Chemosh (Num 21:29 note), seems to have been widely worshipped in Western Asia. His name occurs frequently on the "Moabite-Stone." Car-Chemish, "the fort of Chemosh," a great city of the northern Hittites, must have been under his protection. In Babylon he seems to have been known as Chomus-belus, or Chemosh-Bel.
The hill - Olivet. At present the most southern summit only (the "Mons Offensionis") is pointed out as having been desecrated by the idol sanctuaries: but the early Eastern travelers tell us that in their time the most northern suburb was believed to have been the site of the high p ace of Chemosh, the southern one that of Moloch only.
3 Kings (1 Kings) 11:13
One tribe - i. e., (marginal reference) the tribe of Judah. Benjamin was looked upon as absorbed in Judah, so as not to be really a tribe in the same sense as the others. Still, in memory of the fact that the existing tribe of Judah was a double one Kg1 12:2 l, the prophet Ahijah tore his garment into twelve parts, and kept back two from Jeroboam Kg1 11:30-31.
3 Kings (1 Kings) 11:14
The writer has reserved for this place the various troubles of Solomon's reign, not allowing them to interrupt his previous narrative. He has, consequently, not followed chronological order. Hadad's Kg1 11:23 and Rezon's opposition belong to the early years of Solomon's reign.
Hadad was a royal title (perhaps, the Syriac name for "the Sun") both in Syria and in Idumaea (compare Gen 36:35; Ch1 1:51).
3 Kings (1 Kings) 11:15
The verse gives certain additional particulars of David's conquest of Edom (marginal references). Joab was left, or sent, to complete the subjugation of the country, with orders to exterminate all the grown male inhabitants. It was not very often that David acted with any extreme severity in his wars; but he may have considered himself justified by policy, as he certainly was by the letter of the Law Deu 20:13, in adopting this fierce course against Edom.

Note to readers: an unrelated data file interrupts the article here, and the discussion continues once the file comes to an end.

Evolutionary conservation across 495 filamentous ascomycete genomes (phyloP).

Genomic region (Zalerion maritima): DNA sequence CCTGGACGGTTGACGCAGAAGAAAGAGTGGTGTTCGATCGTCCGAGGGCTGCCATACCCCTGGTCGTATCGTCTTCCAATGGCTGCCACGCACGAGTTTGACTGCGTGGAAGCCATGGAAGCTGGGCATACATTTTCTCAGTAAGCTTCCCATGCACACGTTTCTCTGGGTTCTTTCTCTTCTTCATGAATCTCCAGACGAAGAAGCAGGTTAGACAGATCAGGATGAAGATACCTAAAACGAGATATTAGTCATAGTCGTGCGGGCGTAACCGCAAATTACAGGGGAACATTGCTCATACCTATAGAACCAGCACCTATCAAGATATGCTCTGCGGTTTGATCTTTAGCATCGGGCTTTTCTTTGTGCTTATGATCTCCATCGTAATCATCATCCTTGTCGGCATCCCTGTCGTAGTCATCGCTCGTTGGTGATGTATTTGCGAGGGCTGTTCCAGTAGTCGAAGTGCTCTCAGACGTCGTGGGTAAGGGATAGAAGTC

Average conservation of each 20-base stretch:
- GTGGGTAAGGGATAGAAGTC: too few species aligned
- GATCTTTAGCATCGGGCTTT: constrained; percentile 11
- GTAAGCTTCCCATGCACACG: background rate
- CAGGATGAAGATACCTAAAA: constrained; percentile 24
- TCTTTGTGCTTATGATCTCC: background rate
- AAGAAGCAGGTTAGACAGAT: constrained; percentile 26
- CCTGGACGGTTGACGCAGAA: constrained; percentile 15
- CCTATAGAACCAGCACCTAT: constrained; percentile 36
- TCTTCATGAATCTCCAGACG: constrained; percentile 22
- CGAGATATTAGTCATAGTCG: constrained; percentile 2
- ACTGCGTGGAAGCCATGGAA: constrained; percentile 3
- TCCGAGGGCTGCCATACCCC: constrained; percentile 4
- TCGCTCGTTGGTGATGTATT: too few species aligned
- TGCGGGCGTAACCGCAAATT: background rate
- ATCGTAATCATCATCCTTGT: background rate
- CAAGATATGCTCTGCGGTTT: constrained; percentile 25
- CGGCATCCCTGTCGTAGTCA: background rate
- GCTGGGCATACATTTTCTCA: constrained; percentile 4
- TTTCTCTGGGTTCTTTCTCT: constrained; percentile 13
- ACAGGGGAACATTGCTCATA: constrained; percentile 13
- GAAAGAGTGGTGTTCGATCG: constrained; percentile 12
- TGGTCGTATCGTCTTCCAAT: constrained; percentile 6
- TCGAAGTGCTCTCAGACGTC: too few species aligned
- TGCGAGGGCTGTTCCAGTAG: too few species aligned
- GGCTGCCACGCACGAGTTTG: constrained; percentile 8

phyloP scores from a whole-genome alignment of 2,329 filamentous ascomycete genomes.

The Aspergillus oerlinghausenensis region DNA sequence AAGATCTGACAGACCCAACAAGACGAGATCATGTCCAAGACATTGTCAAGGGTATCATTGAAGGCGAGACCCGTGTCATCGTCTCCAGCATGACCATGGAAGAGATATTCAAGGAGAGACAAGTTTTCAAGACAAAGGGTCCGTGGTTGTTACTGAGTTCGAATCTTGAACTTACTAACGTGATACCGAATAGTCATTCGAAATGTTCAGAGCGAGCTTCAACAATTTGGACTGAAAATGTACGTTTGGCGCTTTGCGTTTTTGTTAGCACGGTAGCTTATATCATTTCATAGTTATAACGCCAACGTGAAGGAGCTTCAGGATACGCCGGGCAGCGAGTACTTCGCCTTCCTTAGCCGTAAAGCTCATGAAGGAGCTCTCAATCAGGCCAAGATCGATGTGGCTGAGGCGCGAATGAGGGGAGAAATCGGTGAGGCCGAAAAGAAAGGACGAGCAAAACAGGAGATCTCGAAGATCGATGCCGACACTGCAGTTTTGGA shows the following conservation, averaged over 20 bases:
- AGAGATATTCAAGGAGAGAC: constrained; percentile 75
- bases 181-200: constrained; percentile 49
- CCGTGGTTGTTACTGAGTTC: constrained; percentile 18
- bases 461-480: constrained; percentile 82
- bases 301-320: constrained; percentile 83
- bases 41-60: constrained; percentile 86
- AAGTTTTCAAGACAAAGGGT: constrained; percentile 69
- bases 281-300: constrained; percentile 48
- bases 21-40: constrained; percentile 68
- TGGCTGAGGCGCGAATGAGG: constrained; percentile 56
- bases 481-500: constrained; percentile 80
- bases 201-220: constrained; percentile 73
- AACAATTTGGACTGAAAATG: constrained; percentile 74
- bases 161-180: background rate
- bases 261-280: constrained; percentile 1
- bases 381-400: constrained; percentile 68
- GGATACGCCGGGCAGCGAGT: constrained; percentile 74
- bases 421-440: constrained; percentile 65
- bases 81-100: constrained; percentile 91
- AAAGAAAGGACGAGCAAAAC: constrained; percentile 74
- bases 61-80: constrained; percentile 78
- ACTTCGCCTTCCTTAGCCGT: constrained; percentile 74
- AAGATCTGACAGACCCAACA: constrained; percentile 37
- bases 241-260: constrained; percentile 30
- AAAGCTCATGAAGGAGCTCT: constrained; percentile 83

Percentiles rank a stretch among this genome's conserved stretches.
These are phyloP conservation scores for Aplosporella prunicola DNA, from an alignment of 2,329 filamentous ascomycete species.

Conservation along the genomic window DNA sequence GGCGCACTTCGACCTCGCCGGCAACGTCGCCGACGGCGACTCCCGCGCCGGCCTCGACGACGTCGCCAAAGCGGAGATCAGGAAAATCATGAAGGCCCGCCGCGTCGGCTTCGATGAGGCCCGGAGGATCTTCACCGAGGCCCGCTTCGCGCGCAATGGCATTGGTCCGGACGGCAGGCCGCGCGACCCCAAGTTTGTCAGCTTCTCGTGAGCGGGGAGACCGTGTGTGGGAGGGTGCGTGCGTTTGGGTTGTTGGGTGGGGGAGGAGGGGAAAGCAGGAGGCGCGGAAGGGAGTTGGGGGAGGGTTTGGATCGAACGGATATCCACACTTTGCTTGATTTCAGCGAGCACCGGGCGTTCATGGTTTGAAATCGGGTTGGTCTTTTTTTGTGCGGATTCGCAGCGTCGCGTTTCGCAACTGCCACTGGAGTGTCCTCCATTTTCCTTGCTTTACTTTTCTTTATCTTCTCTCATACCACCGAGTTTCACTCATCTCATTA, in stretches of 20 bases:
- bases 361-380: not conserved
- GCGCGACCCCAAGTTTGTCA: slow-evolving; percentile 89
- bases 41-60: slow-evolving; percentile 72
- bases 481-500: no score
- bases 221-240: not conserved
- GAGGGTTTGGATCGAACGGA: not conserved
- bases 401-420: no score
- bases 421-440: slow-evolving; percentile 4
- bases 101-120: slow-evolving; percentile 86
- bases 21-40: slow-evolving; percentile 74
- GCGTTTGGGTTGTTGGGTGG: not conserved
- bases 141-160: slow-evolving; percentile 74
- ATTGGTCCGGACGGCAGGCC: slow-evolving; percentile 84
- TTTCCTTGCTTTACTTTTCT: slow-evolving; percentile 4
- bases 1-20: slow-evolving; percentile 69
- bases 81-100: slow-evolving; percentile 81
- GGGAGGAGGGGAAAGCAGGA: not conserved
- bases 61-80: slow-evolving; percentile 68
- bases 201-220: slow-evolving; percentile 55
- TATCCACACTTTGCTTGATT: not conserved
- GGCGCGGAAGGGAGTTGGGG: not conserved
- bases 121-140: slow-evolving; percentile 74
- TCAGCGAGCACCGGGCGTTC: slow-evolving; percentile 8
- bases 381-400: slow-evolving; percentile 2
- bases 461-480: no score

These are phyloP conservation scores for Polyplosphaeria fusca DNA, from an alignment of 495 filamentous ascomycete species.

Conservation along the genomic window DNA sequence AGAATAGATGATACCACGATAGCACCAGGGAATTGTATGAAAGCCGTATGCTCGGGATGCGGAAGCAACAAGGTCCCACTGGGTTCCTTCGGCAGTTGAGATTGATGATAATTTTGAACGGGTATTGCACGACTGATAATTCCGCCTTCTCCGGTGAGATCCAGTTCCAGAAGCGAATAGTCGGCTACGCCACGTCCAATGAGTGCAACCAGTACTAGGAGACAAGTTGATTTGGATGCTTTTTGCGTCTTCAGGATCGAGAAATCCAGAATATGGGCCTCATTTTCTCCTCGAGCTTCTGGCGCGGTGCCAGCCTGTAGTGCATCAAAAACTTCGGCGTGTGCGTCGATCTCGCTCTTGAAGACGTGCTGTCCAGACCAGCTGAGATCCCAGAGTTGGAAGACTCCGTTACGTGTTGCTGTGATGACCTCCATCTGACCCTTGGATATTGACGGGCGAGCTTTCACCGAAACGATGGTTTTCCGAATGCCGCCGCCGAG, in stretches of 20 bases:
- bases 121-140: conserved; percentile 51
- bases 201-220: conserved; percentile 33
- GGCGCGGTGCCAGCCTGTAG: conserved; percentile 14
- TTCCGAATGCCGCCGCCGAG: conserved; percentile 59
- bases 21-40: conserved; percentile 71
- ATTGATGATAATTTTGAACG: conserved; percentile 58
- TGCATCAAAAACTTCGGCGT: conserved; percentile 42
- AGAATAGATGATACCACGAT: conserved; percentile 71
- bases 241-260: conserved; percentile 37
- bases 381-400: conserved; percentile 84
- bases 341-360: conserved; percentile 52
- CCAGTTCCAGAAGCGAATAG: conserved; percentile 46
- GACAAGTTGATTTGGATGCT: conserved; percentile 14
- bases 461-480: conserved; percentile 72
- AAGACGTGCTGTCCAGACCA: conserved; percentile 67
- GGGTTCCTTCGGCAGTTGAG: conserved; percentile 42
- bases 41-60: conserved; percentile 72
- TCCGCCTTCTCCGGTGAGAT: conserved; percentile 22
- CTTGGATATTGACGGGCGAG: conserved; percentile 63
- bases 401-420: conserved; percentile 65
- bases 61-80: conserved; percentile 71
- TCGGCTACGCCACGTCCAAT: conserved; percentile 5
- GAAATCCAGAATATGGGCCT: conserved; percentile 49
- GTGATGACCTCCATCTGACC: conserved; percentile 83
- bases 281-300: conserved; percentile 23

Was in Edom - Or, according to another reading, "smote" Edom.
The slain - Probably the Israelites who had fallen in the strnggle. Translate, "when ... Joab was gone up to bury the slain, and had smitten every male," etc.
3 Kings (1 Kings) 11:16
Every male in Edom - i. e., every male whom he could find. As did Hadad and his company Kg1 11:17, so others would escape in various directions. The Edomite nation was not destroyed on the occasion.
3 Kings (1 Kings) 11:18
Midian - A town in the south of Judah. Paran is the desert tract immediately to the south of Judaea, the modern desert of et-Tih.
Pharaoh - King of the twenty-first (Tanite) dynasty; probably he was Psusennes I, Manetho's second king. It appears to have been the policy of the Pharaohs about this time to make friends and contract alliances with their eastern neighbors.
3 Kings (1 Kings) 11:21
That Hadad should wait for the death of Joab before requesting leave to return to Idumaea shows how terrible an impression had been made by the severe measures which that commander had carried out twenty-five or thirty years previously Kg1 11:16. The inability of refugees to depart from an Oriental court without the king's leave, and his unwillingness ordinarily to grant leave, are illustrated by many passages in the history of Persia.
3 Kings (1 Kings) 11:23
Rezon - Possibly the same as the Hezion of Kg1 15:18; but probably one who interrupted the royal line of the Damascene Hadads, which was restored after his death. We may arrange the Damascus-kings of this period as follows:
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Hadadezer (or Hadad I), about 1040 B.C. (conquered by David).
Rezon (usurper) was contemporary with Solomon.
Hezion (Hadad II) was contemporary with Rehoboam.
Tabrimon (Hadad III) was contemporary with Abijam.
Ben-hadad (Hadad IV) was contemporary with Asa.
3 Kings (1 Kings) 11:24
And (they) reigned - A very slight emendation gives the sense, "they made him king at Damascus."
3 Kings (1 Kings) 11:26
Zereda - See Jdg 7:22.
Lifted up his hand against the king - i. e., "he rebelled." Compare marginal reference.